Boasting about who you know is bad for your 'brand'
It makes you wince for their mums. It makes you think of all the times their mums would have told them that they shouldn't grab the biggest bowl of jelly, or hog the parcel, or steal the prize.
It makes you wonder if, while their mums were telling them how to behave in ways that would make sure they sometimes got invited to other children's parties, their dads were telling them that their mum was very good with the washing machine, bless her, but she didn't have all that much of an idea about how to get on in the world.
Perhaps that's why some of the men who worked for a company headed by a man who used to advise Margaret Thatcher - and who was secretly filmed by reporters - said that they knew lots of powerful people "very well".
And maybe that's why people who go on a TV programme to audition to work for a man who's much more famous for being grumpy than for the computers he used to sell say things like "I've got an IQ of 170" and "I've got raw business talent" and "I'm the brand", which sounds to some of us a bit like saying that you're a cardboard box, and other things that must have their mums telling their friends that it was only someone who looked a bit like their child, and sounded a bit like them, and happened to have the same name, who was on the telly last night.
Maybe that's also why some people, when they go on Twitter, and when someone sends them a message saying that they liked their book, or their column, or their shoes, will send it to everyone else who 'follows' them on Twitter, so that everyone else can see how much someone they've never met likes the book, or column, or shoes, of someone they've also probably never met, but can also see, from the phrase in little letters at the bottom of the tweet, that the person who wanted them to see the praise was the person who got it.
And perhaps that's why people you meet at parties, at friends', at weekends, in your time off, and neighbours you've barely spoken to, who suddenly invite you for Christmas drinks, send you e-mails saying how lovely it was to meet you, and also happen to add that they've just started a new business, or written a new book, and perhaps you, or some of your "friends in the media", might be interested in "featuring" it in some way, so that you suddenly realise that what you thought was a nice chat, though you're not sure you'd call it "lovely", was, in fact, a "networking opportunity".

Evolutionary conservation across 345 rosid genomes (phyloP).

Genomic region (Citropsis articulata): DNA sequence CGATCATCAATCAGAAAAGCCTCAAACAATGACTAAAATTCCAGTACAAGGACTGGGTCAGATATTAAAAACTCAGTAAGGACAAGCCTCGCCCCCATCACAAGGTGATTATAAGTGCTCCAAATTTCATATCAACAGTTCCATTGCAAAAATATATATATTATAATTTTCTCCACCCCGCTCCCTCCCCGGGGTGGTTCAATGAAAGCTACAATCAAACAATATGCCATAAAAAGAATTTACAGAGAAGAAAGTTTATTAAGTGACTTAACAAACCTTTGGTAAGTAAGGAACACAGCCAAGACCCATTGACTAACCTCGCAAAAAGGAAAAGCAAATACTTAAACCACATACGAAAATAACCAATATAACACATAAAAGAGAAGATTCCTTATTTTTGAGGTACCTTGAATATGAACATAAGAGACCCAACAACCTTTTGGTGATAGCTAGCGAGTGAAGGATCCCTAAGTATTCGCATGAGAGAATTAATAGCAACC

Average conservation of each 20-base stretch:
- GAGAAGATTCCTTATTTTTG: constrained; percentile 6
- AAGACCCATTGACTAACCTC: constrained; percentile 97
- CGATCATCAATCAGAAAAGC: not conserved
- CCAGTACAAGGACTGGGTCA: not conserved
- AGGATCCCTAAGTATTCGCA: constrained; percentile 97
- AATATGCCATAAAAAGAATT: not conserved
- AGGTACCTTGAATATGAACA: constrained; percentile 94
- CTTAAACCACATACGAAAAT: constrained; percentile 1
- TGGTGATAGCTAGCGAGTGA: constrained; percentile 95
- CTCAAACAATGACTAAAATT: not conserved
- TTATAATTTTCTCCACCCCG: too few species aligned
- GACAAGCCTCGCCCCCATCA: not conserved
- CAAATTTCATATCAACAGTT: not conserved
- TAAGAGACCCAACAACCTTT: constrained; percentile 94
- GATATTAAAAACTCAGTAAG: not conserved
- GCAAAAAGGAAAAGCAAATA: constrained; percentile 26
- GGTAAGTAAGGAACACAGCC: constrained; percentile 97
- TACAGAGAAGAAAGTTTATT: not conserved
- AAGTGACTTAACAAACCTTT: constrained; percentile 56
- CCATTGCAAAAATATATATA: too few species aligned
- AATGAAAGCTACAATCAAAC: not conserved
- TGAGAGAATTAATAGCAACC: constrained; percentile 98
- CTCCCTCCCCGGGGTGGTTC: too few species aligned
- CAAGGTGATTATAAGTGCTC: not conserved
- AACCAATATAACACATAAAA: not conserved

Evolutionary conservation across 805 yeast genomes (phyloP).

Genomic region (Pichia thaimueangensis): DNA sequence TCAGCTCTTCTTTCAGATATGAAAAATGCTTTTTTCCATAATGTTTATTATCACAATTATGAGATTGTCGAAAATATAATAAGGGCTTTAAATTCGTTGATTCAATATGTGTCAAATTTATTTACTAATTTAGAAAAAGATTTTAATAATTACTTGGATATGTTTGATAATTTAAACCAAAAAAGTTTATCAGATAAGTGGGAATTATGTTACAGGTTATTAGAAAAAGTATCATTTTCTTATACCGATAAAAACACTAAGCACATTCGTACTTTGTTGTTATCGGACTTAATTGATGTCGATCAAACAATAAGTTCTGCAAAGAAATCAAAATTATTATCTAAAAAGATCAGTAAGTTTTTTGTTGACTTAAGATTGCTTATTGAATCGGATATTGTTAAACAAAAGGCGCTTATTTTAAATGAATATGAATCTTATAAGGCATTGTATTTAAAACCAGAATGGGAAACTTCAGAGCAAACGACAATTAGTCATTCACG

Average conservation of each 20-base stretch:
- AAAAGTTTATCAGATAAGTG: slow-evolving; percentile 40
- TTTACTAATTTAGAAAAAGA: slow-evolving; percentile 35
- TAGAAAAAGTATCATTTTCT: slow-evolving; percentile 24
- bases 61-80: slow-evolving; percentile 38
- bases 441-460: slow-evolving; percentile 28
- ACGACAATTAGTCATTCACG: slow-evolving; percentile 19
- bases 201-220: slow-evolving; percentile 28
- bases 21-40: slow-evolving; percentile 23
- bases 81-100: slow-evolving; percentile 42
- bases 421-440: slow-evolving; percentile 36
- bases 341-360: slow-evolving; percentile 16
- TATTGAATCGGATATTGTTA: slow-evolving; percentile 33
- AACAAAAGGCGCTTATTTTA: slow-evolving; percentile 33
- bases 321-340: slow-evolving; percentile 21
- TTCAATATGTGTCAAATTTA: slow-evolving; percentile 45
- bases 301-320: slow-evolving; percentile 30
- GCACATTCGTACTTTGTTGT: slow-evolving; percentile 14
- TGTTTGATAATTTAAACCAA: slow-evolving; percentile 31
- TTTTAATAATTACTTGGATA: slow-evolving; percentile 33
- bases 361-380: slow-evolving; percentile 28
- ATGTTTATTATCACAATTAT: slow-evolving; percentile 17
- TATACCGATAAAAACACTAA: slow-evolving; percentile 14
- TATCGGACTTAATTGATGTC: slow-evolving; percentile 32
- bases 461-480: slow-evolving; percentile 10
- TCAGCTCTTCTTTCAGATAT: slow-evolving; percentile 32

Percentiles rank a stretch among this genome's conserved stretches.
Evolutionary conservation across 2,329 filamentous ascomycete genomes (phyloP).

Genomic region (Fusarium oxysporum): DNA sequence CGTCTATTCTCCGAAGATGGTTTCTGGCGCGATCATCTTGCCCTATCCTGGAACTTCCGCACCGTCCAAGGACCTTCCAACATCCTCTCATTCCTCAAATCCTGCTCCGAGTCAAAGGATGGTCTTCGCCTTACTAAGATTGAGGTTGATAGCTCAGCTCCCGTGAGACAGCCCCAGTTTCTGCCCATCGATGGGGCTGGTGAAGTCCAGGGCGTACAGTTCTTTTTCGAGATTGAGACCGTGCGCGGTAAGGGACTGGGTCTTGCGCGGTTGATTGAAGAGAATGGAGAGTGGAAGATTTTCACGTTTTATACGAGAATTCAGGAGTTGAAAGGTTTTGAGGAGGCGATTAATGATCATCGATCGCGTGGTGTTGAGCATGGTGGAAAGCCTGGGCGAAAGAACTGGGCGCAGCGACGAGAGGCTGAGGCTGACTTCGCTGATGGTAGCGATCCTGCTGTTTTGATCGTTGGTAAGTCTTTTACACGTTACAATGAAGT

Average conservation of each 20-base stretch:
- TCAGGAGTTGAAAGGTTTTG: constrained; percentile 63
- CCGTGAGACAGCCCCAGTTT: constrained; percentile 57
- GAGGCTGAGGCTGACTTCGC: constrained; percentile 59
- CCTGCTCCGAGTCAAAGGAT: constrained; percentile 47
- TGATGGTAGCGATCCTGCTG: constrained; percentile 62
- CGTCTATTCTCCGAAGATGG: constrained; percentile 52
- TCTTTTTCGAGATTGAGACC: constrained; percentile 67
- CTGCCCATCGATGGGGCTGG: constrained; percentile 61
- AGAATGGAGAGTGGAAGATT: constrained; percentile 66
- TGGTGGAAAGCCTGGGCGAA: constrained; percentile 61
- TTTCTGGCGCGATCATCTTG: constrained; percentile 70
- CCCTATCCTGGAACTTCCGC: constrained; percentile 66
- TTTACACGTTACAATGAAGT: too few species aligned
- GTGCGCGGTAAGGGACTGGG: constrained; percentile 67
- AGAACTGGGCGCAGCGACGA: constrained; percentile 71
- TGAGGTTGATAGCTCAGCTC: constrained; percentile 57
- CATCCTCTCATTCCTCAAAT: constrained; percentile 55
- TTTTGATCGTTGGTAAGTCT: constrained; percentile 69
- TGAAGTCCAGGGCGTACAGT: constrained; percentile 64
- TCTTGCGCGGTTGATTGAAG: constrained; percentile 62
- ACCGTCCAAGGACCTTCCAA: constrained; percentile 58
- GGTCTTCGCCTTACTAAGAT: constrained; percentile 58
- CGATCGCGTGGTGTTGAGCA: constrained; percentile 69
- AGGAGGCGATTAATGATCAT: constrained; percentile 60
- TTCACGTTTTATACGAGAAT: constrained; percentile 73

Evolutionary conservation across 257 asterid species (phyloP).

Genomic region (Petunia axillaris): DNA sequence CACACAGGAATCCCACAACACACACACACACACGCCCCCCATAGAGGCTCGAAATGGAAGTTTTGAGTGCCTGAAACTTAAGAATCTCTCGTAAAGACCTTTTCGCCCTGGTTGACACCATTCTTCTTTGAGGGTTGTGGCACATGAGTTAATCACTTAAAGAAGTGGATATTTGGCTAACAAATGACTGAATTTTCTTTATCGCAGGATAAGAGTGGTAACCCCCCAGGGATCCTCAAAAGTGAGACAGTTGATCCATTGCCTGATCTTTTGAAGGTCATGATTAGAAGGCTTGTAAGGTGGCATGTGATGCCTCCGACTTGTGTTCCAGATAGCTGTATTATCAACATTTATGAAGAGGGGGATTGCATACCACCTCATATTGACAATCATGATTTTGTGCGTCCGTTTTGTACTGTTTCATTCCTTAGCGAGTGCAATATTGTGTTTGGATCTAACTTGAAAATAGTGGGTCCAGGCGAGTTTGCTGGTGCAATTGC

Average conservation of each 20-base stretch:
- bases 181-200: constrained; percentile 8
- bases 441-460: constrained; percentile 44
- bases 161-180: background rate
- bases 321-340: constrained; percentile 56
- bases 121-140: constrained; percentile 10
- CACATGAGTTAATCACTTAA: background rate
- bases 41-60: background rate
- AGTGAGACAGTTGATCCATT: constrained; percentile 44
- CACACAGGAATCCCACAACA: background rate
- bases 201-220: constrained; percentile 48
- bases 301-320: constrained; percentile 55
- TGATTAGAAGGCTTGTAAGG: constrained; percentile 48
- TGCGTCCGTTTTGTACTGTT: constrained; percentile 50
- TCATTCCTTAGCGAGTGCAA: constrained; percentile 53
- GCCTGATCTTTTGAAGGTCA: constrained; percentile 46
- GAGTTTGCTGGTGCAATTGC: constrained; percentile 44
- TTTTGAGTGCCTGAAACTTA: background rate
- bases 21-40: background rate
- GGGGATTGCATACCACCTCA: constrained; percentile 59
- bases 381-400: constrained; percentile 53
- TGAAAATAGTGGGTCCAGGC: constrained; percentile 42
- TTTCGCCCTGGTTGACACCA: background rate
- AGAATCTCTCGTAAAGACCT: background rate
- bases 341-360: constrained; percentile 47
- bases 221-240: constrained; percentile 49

When these things happen, and people act as if it's completely normal to say you know someone you've met once, and to drop hints about information you have that you think the other person doesn't have, and when people think that everyone else should know anything nice that anyone ever says to them, and that a mince pie with a neighbour is a great chance to sell your products, or yourself, you can't help thinking that maybe the mums were wrong and the dads were right.
And so was Tim Ankers on Young Apprentice who said he was "the brand". Maybe now we're all "the brand" and maybe every conversation, every phonecall, every e-mail and every tweet is a chance to build it.
Some of us hope not. Some of us think that, if you're going to boast about knowing things, or people, you should probably actually know them, because it doesn't take long, in an age of smartphones and Google, to find out if you don't.
And because, if you don't, it makes you look what you were trying very hard not to look, which is stupid. Which is bad for your business, bad for your "brand" and very embarrassing for your mum.
But some of us also can't help thinking that the world would be nicer if just a few more people thought it wasn't such a great idea to boast at all.